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Airlines to issue only e-tickets from June 1
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Sources from domestic ticket agencies yesterday said global air-ticket agents including China will stop selling paper tickets from June 1, according to today's Beijing News.

International Air Transport Association (IATA) has set June 1, 2008, as the deadline to stop issuing paper tickets, which means that it will only use e-tickets from that date on.

Zhang Wei, ticket sector account supervisor from Ctrip.com, China's top online travel agent, said e-ticketing has gained popularity in China since October 16, 2006, and most passengers have taken e-tickets in place of paper tickets.

A survey done by Ctrip.com shows 97.37 percent of 13,044 interviewed said they will choose e-ticketing as their first choice.

"Ending the use of paper tickets can help reduce airlines' cost," said Zhang.

Domestic airlines said one e-ticket can save more than 20 yuan ($2.88) compared with a paper ticket in terms of printing, sales and transportation costs.

Figures from IATA said the popularity of global e-ticket has breached 93 percent, saving $6.5 billion annually, compared with only 18 percent of e-tickets when launched the program in June of 2004.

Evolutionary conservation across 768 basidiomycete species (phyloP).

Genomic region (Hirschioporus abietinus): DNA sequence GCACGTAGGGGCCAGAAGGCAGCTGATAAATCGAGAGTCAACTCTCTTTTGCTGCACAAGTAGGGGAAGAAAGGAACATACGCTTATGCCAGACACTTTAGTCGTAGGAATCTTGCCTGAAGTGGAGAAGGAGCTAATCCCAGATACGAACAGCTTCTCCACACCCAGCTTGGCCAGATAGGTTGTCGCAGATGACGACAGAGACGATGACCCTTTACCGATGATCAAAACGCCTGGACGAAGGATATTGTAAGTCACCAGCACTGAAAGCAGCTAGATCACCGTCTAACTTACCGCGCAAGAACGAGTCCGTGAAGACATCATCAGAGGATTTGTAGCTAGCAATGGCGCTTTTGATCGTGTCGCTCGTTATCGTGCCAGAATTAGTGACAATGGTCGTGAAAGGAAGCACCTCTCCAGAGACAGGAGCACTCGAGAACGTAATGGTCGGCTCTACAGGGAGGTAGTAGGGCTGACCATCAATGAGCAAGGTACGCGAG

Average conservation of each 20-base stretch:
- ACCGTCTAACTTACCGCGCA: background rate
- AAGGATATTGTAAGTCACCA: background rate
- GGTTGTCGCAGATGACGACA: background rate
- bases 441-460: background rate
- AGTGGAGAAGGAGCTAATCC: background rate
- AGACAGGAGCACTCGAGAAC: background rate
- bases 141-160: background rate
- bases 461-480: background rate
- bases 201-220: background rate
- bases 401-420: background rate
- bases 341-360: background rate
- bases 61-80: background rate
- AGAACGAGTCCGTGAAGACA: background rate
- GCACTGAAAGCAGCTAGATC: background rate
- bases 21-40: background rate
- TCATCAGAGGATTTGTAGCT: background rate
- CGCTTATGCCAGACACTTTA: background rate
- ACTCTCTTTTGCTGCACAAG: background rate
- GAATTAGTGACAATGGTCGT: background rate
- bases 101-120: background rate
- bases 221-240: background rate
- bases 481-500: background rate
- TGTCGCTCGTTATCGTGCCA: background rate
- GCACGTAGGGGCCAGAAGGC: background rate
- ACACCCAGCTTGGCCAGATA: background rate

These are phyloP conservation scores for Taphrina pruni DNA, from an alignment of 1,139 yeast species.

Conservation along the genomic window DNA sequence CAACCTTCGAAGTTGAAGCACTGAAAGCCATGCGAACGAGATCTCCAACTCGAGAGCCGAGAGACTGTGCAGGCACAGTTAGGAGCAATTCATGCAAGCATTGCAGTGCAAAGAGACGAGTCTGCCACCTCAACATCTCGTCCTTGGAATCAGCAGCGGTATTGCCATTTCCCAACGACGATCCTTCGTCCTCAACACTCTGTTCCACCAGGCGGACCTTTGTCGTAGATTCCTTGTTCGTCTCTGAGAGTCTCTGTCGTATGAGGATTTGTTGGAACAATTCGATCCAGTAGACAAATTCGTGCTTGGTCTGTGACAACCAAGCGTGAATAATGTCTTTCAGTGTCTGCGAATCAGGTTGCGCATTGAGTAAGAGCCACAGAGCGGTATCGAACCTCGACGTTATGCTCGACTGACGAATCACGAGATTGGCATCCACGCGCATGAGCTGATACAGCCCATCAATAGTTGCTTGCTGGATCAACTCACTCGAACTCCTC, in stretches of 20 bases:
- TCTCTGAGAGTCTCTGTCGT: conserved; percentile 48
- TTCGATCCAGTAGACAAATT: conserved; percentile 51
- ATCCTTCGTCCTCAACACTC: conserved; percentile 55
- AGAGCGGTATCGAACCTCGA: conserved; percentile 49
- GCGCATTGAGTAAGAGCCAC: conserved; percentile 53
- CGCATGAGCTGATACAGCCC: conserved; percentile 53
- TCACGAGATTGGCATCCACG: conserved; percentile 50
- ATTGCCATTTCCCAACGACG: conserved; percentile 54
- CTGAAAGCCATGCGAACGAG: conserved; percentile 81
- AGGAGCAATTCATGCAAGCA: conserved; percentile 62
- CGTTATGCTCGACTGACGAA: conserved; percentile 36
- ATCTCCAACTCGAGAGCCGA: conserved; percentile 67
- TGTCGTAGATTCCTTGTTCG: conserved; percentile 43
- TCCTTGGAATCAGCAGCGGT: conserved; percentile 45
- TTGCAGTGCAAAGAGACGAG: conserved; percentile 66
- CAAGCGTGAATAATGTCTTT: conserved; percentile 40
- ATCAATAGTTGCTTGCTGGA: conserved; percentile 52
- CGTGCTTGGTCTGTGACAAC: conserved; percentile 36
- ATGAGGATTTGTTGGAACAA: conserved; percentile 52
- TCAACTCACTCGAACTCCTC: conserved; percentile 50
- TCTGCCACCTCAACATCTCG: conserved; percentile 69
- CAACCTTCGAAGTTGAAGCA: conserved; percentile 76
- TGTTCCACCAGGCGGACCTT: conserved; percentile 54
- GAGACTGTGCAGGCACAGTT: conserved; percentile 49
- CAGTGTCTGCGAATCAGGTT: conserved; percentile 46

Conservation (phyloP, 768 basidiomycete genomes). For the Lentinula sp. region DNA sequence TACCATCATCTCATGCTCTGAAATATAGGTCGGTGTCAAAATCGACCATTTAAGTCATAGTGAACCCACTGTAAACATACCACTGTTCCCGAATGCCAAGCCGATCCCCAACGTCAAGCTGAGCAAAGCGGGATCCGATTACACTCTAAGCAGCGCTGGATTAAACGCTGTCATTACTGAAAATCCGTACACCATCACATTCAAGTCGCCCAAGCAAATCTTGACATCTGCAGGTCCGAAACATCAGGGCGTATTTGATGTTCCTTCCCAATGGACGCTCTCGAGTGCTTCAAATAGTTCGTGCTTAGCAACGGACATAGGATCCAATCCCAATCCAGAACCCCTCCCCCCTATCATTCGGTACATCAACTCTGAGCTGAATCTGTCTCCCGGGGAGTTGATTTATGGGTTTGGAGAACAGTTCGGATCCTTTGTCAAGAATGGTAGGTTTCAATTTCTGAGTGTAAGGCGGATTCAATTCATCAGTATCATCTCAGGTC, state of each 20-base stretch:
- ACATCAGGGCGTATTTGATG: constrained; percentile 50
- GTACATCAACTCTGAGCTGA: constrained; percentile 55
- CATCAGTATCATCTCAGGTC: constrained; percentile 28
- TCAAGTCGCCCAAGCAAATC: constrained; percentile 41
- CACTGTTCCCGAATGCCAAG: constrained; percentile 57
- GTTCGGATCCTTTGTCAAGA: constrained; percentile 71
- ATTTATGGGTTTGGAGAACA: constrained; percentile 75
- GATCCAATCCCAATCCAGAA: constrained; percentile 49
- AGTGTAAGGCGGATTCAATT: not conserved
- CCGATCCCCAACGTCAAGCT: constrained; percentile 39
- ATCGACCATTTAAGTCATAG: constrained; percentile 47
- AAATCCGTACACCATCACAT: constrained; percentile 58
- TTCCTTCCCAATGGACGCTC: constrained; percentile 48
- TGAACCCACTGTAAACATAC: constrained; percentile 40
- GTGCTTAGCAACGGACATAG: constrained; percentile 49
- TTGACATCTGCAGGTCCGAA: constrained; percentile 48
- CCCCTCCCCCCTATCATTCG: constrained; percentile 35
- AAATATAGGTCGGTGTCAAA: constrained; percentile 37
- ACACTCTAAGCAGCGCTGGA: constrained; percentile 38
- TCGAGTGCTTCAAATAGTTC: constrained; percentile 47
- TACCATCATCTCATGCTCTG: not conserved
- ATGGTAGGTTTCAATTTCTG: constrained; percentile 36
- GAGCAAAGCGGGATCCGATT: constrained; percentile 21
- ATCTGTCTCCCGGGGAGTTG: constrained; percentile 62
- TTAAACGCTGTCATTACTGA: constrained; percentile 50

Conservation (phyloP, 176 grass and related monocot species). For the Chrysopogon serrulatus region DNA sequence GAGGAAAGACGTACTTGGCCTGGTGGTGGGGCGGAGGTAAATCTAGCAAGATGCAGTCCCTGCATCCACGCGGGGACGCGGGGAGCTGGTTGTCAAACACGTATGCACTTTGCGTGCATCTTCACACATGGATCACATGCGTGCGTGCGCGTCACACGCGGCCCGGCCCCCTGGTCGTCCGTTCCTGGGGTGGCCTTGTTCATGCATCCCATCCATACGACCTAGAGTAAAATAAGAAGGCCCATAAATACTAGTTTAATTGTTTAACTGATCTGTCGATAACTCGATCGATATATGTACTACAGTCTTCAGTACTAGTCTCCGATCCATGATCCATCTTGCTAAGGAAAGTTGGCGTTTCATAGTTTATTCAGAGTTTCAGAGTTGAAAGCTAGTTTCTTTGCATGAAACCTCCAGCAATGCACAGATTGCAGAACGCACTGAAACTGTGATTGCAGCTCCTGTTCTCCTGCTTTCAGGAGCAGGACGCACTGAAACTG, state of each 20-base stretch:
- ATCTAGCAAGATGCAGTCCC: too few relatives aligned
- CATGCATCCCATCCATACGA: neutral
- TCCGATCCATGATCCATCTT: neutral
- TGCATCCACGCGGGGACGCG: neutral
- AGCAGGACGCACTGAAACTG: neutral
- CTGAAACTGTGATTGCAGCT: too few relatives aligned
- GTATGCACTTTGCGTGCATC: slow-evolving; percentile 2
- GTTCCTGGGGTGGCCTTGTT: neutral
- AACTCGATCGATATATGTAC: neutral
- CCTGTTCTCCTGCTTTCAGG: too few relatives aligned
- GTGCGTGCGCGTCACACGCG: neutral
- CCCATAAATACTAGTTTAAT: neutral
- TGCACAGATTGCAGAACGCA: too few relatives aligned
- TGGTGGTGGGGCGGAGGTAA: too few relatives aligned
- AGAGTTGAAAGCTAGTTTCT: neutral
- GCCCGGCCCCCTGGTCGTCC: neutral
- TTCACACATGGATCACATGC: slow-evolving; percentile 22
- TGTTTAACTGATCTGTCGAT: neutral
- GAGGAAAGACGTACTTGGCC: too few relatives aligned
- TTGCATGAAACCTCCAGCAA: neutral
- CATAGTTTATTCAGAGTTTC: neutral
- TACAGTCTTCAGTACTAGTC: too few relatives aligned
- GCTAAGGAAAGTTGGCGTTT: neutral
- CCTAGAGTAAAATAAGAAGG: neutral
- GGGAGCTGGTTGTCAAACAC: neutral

Currently in China, 99 percent of domestic flights use e-ticketing, but only 40 percent of international flights use it.

Air China said it is ready to fully use e-ticketing. Currently 97 percent of its domestic and 55.5 percent of its international flights issue e-tickets to passengers.

Twenty-six overseas airlines declared they have charged or will charge additional fees on paper tickets in a bid to promote e-ticketing.

Kenya Airways began charging an extra 200 yuan from November 10, 2007. Previously, leading airlines such as American Airlines, Air Canada, Continental Airlines and Singapore Airlines began charging $50 to $300 in additional fees for paper tickets.

But, the travel agents association of India is seeking government intervention to stop the enforcement of an all-e-ticketing system in India, especially when their national carrier, Air India, itself is not 100 percent e-ticket-enabled.

(Chinadaily.com.cn May 27, 2008)

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